Rap - Released September 16, 2014 | Def Jam Recordings

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Rap - Released April 11, 2014 | Columbia - Legacy

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Rap - Released April 4, 2014 | Columbia

Hi-Res Distinctions The Qobuz Ideal Discography

Rap - Released March 28, 2014 | Om Records

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Rap - Released January 13, 2014 | Big Dada

Distinctions The Qobuz Ideal Discography - Pitchfork: Best New Music
The introductory salvo from rap superduo Run the Jewels is a fine example of a union that is so perfect one might wonder how the universe existed before it. The combination of Killer Mike's menacing Hulk power and El-P's sneering quips and lively production make Run the Jewels a thrilling experience. Everything about RTJ is hyperbolic excess -- both in attitude and sound -- stomping boot prints into the concrete and hurling innocent bystanders through brick walls. Although the pair didn't truly come into their own until the stellar 2014 sequel Run the Jewels 2, this 2013 debut hints at everything to come. Top-shelf production from El-P, Little Shalimar, and Wilder Zoby lends a fresh and exciting energy to each song, while El and Mike trade verses that are so dense with humor and bravado that new zingers are revealed with each successive listen. RTJ operate on a singular setting: imagine the silliest, most outrageous boast possible and then top it with a wink and a grin. From the opening blast of "Run the Jewels" to "36" Chain," they threaten with "Riverdance cleats on your face" and pulling guns "on your poodle or your fuckin' baby," taking typical hip-hop intimidation to ridiculous levels. Amongst the quotable gems, RTJ drop the occasional social commentary -- mostly regarding police oppression, poverty, and inner city struggles -- which balances the sophomoric overload with enough gravitas to justify the merit of the project (Mike's entire verse on "DDFH" ("Do dope, fuck hope") is a fine example of this insight). Some familiar friends also make appearances on the album: Mike's fellow ATLien Big Boi drops a standout verse on "Banana Clipper" while Prince Paul injects the filthy "Twin Hype Back" with a number of naughty nuggets as alter ego Chest Rockwell. While Run the Jewels is the appetizer to RTJ2's instant-classic main course, it stands as a no-holds-barred slap to the head for the rap game, calling out complacent contemporaries with each verbal shot fired. As Mike declares on highlight "Get It," "we are the new Avengers." With an aggressive strength that emboldens listeners with delusions of superhero grandeur, it's an apt claim from a dangerous duo that is more powerful than any comic book savior. ~ Neil Z. Yeung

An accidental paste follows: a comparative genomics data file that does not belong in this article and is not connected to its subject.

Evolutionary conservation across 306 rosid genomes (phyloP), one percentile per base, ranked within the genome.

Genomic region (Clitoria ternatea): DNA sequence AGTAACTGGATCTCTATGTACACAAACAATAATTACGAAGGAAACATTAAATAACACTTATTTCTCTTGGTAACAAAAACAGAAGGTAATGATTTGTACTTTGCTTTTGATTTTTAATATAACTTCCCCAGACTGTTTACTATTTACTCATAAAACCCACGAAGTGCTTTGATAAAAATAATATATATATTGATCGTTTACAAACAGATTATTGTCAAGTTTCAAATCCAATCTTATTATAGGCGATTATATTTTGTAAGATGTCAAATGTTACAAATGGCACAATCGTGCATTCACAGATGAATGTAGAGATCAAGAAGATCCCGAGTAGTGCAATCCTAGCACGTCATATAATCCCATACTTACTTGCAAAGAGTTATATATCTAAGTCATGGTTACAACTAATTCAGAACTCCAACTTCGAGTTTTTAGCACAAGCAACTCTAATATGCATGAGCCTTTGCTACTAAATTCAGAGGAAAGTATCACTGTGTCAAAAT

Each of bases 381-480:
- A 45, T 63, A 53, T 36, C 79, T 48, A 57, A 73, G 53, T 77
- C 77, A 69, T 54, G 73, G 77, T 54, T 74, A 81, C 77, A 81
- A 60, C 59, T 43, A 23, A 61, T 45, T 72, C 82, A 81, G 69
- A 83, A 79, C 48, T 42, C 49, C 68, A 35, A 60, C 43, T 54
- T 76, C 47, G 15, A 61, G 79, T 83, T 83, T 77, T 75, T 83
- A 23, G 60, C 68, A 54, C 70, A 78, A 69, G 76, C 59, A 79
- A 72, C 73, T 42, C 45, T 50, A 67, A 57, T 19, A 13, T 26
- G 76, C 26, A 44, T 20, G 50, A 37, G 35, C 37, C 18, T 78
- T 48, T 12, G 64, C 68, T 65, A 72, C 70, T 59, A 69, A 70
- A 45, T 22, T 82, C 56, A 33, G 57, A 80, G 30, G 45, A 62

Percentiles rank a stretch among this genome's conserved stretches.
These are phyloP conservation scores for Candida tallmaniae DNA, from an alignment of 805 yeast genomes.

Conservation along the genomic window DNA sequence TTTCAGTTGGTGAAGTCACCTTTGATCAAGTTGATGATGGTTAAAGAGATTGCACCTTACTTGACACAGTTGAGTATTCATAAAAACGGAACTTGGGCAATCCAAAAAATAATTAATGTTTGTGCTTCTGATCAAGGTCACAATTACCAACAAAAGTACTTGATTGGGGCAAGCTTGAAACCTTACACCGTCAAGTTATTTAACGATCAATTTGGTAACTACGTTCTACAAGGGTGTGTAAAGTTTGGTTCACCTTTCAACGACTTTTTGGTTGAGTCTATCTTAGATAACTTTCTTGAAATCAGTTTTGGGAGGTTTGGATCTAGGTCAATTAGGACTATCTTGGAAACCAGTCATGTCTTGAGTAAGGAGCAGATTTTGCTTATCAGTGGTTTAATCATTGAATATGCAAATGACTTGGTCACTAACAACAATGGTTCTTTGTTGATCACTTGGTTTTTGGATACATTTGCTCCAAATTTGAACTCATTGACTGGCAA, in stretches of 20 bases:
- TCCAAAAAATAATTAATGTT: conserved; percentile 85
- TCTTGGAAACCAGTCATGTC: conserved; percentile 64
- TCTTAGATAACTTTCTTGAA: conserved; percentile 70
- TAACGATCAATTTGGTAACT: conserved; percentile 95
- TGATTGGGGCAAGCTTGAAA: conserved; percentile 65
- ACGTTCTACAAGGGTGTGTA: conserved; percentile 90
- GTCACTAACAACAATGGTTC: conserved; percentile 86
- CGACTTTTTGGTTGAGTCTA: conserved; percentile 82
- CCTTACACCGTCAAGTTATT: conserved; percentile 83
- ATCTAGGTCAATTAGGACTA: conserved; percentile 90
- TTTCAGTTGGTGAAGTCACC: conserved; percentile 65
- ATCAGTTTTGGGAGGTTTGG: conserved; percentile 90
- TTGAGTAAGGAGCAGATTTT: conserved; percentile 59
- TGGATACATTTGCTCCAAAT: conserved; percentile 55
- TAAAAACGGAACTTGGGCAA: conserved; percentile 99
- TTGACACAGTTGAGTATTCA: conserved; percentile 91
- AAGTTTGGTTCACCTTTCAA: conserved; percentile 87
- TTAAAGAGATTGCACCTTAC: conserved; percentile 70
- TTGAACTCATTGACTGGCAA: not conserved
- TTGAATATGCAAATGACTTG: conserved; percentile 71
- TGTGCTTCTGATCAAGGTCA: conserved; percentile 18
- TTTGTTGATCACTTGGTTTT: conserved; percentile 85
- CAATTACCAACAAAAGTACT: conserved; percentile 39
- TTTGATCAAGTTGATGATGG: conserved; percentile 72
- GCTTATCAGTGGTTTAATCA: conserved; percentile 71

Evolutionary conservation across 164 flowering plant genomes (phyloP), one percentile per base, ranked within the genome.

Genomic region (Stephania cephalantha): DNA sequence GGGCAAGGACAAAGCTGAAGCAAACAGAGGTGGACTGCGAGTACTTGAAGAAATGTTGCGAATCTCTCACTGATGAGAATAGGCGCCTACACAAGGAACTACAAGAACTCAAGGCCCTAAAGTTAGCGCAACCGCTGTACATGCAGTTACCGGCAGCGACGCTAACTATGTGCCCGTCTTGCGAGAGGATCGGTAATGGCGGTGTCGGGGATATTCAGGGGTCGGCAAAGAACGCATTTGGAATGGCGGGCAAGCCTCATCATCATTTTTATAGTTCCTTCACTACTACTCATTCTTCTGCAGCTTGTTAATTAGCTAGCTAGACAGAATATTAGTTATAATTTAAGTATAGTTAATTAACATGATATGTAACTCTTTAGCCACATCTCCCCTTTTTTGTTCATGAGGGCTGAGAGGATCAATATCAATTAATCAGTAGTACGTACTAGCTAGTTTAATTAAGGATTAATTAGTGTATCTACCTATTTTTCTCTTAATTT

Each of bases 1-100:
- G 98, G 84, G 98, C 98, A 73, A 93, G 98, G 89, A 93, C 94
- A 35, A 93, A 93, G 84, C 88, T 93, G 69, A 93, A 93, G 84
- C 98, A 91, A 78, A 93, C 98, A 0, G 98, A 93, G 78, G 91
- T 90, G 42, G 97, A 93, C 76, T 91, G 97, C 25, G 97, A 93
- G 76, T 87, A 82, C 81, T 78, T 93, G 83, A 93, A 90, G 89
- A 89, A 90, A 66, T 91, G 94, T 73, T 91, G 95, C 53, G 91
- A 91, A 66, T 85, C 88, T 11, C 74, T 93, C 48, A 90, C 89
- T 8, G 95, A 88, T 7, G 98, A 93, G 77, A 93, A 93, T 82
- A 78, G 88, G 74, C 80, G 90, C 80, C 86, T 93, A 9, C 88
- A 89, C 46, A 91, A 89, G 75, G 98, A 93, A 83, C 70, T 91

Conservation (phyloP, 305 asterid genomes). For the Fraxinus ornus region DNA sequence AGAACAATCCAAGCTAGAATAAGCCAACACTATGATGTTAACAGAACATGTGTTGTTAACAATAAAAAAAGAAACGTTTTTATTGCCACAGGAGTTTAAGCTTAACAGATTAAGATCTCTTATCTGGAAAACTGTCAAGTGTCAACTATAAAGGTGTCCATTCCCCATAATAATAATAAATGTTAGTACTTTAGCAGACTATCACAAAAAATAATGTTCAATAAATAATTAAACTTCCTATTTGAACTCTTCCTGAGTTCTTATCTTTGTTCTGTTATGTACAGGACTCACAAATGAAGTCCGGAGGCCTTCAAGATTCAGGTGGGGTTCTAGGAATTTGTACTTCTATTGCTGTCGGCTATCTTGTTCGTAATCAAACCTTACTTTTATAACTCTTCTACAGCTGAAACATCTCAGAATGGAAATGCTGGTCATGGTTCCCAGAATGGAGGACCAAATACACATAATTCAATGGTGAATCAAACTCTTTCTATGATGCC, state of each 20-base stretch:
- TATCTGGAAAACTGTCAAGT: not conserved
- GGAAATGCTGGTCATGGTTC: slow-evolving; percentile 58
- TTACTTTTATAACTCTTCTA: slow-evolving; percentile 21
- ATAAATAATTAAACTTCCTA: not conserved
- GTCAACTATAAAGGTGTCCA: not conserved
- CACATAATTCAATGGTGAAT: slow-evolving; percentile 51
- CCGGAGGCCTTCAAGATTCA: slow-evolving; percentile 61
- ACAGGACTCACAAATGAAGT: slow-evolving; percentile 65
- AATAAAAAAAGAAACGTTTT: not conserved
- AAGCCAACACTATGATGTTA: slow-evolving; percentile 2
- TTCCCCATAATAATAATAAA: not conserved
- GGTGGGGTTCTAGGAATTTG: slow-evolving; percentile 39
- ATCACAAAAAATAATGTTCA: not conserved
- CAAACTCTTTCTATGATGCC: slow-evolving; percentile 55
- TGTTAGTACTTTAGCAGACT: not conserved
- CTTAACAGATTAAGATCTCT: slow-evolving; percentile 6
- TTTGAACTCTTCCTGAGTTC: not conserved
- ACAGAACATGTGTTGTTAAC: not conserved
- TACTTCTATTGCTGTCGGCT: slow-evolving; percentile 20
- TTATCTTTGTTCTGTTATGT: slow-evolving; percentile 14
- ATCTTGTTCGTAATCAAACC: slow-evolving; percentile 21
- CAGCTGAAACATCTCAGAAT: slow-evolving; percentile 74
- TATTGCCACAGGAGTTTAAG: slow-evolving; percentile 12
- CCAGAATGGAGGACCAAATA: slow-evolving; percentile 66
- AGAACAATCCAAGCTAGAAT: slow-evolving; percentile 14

Rap - Released January 7, 2014 | 45 Scientific

Distinctions The Qobuz Ideal Discography